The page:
The Australian Competition and Consumer Commission (ACCC) stated it had concluded inquiries into the sector in a letter addressed to Federal Minister for Small Business Bruce Billson. The letter accompanied its latest quarterly report to the Minister on the activities it had undertaken to ensure industry had reduced prices to reflect the carbon tax repeal, which occurred in July 2014.
The March 2015 report noted that while the construction material manufacturing sector was not subject to the “rigorous legislative regime” that was imposed upon industries such as natural gas and electricity, the ACCC still needed to ensure businesses within this sector were not making false or misleading representations about the effect of the carbon tax repeal on their prices.
The regulator specifically monitored the activities of two brick manufacturers, Brickworks and Boral, to draw its conclusions on this matter.
Bricks sector scrutinised
The ACCC report stated that Brickworks was investigated because it was unclear whether the price hike it implemented immediately prior to the introduction of the carbon tax contained components that should be removed post-repeal.
However, given the price increase resulted in significantly lower sales volumes – and thus, revenue – for the business, and furthermore did not cover its carbon tax costs, Brickworks claimed its prices did not contain any carbon tax components. The business also pointed out that compared to the increases in other non-carbon tax related costs – such as for energy, wages and fuel – the carbon tax and its repeal had had relatively little impact on its overall costs and profitability.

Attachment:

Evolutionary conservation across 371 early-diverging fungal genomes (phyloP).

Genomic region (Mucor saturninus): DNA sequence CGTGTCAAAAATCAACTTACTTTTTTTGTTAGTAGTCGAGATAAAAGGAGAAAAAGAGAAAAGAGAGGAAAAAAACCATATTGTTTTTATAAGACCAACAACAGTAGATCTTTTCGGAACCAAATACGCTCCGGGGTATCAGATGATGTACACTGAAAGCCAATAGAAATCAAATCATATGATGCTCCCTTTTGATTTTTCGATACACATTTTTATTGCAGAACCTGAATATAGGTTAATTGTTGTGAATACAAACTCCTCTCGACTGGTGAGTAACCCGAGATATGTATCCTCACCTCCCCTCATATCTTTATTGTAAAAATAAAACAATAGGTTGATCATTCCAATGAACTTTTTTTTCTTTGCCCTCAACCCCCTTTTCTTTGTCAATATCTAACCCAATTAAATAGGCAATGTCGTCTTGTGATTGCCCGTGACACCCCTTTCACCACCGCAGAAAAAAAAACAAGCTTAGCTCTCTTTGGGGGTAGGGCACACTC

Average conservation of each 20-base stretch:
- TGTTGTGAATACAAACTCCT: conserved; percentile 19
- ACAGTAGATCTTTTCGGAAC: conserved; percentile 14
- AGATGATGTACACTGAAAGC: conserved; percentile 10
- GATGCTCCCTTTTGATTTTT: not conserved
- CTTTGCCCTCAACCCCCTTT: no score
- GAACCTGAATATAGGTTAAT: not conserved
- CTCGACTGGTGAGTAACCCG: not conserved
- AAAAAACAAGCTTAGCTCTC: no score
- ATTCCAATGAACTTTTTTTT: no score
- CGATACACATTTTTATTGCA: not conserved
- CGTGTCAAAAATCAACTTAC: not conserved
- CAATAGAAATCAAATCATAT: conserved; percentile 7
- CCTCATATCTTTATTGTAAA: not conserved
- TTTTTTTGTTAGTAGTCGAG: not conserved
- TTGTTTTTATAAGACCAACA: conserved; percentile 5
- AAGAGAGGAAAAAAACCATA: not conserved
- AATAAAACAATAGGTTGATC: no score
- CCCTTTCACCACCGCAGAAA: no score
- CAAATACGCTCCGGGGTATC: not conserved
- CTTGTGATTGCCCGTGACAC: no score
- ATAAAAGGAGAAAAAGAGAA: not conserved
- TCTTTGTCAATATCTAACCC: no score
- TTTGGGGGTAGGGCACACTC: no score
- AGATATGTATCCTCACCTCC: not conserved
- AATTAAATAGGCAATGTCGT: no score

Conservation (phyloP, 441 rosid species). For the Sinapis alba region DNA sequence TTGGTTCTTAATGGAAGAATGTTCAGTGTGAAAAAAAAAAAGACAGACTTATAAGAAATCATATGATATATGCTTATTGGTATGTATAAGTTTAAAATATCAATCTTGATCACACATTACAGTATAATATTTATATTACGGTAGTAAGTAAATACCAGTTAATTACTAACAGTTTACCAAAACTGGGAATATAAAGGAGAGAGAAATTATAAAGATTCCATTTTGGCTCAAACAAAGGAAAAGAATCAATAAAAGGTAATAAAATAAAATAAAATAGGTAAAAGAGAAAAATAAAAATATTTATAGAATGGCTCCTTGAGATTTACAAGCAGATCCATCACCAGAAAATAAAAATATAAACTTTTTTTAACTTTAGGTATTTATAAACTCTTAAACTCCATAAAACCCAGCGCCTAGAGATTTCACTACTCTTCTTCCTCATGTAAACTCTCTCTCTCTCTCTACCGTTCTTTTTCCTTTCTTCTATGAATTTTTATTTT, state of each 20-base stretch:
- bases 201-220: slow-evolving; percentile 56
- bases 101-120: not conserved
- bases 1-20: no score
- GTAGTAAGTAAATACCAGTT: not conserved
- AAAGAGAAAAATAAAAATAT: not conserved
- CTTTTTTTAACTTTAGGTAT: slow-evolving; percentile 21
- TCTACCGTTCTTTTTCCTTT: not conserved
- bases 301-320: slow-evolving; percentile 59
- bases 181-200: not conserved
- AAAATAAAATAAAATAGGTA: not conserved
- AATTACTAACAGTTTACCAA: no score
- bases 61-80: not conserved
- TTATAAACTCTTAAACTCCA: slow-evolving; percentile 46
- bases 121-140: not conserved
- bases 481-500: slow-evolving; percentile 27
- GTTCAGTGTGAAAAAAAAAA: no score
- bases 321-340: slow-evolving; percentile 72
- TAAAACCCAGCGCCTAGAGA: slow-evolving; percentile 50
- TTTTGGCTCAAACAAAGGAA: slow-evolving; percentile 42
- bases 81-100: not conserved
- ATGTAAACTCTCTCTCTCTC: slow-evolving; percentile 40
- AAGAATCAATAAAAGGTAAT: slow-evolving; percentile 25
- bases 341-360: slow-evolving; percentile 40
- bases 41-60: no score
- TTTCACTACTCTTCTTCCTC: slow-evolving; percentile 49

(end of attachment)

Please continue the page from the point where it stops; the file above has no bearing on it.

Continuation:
“Over the life of the carbon tax, [Brickworks’] prices and sales volume both rose, but not sufficiently to cover decreases in profitability which occurred in previous years,” the report stated. “Brickworks continues to be concerned about the long-term viability of its business, and to focus on the long-term task of margin repair.”
Boral also came under scrutiny as the ACCC was not clear on whether its bricks business had passed on all repeal-related cost savings to its customers, but the company argued it would not have been “reasonable or sustainable” to reduce its listed prices to reflect the resultant “minor” savings.
The report acknowledged that Boral’s claim was consistent with other information the ACCC had received, which indicated prices would have risen regardless, but that the repeal had resulted in a slight moderation of the inevitable increase.
Additionally, the report recognised that the brick industry had been undergoing a “long-term shift in demand” due to a move towards multi-residential dwellings. “[This] has placed pressure on the returns that brick manufacturers have been able to achieve,” it stated.
The challenges currently facing brick manufacturers was recently emphasised by the formation of a Boral/CSR joint venture, which combined the two suppliers’ east coast operations in order to reduce costs that may otherwise have forced Boral out of the eastern Australian clay brick manufacturing sector.
“Savings from the carbon tax repeal have offset rises in other costs, as well as price rises caused by rising demand for some construction materials,” the report concluded. “In light of the further information received from these entities, the ACCC is now satisfied that, where carbon tax-related price increases were made, there is no information available to indicate that any liable entities in this sector are continuing to charge prices that include any carbon tax components.”
The report noted that the ACCC would continue to monitor the construction materials manufacturing sector for complaints and to ensure further misrepresentations did not occur.
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